July 5, 2019

Twitter isn't your friend: FOMO and self-promotion

Remember that post about changing priorities?

I think fear of missing out (FOMO) makes most people use sites like Twitter or Facebook. They might know how harmful they can be, but the fear keeps them enthralled.

People who want to promote the things they make get a second tier of the FOMOmenon. They aren't just afraid of missing people. They're afraid no one will ever see the things they worked hard to create!

I've been there. When a post is a hit on social media, it's great. A billion hits I didn't have to do much for. Neat. And then...nothing. You have to keep getting those hits. Or you have to keep re-retweeting your links so everyone sees them. This is exhausting.

Technology is supposed to free us. Technology is not supposed to lock us down or make us afraid and dependent. Every startup backed by billions of venture capital dollars heads down the same road. First they lure you in with "engagement." Then they lock the platform down, shutting out app developers. Twitter did this over the years. Then they crack down on people who don't fit neatly into the boxes adored by advertisers. Then...you're trapped.

But you aren't trapped. Not really. Growing a blog or newsletter or whatever takes longer without these big walled gardens. So what? That's how it was before they came along. You can still do it.

Growing numbers with RSS and newsletters takes longer, but you don't have to work as hard to keep people coming back. And you own that connection. Sites like Twitter and Facebook own that connection when you depend on them. You might lose 90% of subscribers if you switch newsletter providers, but at least you won't start from 0. Zero is hell.

What happens if Twitter shuts you down? You're just gone. Unless you have another way to reach people. If you must use these sites, use it to direct growth to platforms you control.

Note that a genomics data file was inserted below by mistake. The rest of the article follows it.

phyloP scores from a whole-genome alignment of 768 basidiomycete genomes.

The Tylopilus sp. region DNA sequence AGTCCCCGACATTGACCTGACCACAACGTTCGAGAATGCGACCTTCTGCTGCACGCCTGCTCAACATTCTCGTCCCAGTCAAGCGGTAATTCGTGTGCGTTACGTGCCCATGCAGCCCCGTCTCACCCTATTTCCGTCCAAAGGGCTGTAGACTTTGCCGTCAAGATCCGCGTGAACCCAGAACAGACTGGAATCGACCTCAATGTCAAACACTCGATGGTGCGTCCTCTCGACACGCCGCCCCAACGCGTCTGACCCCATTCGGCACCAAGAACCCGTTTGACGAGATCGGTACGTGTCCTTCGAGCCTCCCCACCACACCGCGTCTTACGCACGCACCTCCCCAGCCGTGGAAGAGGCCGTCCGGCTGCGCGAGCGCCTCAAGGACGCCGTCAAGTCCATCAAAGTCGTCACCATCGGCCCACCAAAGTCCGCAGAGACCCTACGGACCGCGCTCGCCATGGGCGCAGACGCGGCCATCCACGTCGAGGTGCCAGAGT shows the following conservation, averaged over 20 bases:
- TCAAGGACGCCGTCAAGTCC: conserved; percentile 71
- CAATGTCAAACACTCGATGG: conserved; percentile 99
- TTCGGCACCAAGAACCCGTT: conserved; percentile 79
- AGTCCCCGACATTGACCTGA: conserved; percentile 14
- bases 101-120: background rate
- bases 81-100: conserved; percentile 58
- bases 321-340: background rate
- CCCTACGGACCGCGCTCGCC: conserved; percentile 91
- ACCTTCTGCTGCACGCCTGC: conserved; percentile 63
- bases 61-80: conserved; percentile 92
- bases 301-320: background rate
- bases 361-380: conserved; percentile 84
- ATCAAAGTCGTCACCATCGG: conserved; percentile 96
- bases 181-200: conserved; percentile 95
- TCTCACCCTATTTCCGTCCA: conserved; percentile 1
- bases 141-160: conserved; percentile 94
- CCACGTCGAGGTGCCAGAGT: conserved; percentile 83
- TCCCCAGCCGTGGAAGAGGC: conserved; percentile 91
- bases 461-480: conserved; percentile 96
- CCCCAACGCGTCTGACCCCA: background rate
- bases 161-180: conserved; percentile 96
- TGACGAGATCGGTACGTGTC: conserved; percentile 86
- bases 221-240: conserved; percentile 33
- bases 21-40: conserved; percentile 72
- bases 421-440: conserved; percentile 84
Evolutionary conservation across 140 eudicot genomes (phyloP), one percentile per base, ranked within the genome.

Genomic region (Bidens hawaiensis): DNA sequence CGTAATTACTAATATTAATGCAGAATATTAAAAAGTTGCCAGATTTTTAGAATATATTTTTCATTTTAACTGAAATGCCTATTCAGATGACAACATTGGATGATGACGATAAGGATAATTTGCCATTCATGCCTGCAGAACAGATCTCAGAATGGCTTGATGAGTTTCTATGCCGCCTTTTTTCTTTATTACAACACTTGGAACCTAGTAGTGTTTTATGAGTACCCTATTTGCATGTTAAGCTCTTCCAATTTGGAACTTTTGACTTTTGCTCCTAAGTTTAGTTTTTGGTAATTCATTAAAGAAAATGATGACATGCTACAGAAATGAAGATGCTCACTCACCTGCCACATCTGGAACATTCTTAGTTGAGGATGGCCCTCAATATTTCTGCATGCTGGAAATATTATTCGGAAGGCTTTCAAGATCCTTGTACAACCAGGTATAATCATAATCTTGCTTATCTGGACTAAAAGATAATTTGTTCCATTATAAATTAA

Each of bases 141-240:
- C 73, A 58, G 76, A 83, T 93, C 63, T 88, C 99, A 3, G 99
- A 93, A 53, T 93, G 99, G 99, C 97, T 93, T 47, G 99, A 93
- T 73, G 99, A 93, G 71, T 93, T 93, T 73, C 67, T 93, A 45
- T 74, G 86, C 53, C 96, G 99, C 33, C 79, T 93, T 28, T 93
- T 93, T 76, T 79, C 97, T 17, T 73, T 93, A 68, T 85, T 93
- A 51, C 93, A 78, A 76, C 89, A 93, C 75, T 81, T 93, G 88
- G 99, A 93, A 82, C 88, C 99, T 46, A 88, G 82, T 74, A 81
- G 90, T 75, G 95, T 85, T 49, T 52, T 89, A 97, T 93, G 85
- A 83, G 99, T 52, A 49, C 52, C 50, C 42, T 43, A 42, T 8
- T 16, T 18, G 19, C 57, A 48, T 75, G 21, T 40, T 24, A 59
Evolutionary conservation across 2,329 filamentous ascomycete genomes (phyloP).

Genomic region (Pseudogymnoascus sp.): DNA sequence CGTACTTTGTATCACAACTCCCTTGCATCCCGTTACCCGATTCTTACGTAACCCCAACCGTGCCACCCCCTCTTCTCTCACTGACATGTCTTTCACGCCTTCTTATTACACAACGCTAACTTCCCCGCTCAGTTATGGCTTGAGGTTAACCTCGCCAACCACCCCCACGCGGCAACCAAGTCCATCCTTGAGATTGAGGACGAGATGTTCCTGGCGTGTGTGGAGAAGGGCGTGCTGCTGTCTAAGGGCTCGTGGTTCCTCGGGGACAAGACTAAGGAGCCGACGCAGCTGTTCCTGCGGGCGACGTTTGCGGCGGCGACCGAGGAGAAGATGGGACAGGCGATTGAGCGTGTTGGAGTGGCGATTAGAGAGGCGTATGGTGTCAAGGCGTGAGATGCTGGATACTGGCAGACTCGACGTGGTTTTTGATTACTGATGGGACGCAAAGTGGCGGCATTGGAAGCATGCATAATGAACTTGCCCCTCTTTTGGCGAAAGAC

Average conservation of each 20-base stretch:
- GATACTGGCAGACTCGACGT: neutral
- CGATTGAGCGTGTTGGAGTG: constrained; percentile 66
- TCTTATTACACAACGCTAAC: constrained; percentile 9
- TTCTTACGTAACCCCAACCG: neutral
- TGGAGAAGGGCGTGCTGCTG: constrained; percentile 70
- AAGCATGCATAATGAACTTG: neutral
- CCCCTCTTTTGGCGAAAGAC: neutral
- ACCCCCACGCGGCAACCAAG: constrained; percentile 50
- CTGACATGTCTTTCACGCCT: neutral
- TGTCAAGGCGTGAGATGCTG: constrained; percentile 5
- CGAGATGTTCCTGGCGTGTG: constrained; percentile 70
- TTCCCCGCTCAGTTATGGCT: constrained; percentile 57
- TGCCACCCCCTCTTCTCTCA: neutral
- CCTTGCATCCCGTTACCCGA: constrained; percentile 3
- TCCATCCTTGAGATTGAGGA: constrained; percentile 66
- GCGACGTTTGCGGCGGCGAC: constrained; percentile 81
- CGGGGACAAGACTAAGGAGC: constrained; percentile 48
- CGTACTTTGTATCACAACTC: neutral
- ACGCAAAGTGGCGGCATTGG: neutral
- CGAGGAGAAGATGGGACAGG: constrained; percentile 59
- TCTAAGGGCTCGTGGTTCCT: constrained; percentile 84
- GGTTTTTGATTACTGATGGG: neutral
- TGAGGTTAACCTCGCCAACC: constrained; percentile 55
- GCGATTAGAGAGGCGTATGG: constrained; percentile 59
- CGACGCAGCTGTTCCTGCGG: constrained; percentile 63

But what does it mean?

Twitter says I "earned" over 270k impressions in the last 28 days.

Reddit says I have over 13,000 "karma."

I have almost, maybe more than, 10k points on Hacker News between accounts I've made over the years. All of them were exploration.

Most of the connections I made on these sites fade away if I don't stay there. Even the connections I maintained depend on participation on other things: chat rooms on Telegram or Discord, message boards, et cetera. These people are notoriously difficult to get to know elsewhere.

I'm aware of all the tales of people becoming great friends online. Even I had such a story! But it turned out he only connected on Twitter, and he was glued to the app in person. Trying to pull him away for a substantial in-person conversation just led to resentment on both ends.

You know all those '90s shows about virtual reality gone wrong? People jacked in and that was it. You never saw them again unless you joined up. I hate to sound like a luddite, but that's how it feels. If I disconnect, all those connections that felt so real fade away.

Maybe it's me. I've decided to cut way back and try something different. I remember conversations over email and in comments felt more substantial even if they were more fleeting. RSS has no push notifications, and email seems more transactional these days, but I want to see.

Sometimes the only way to get a fresh perspective is to try on an old one. Making friends on message boards and in blog comments seemed easier. I may not talk to most of them anymore, but I remember those conversations in a way I never have with Twitter or link sharing sites.

We'll see.

Blog Archive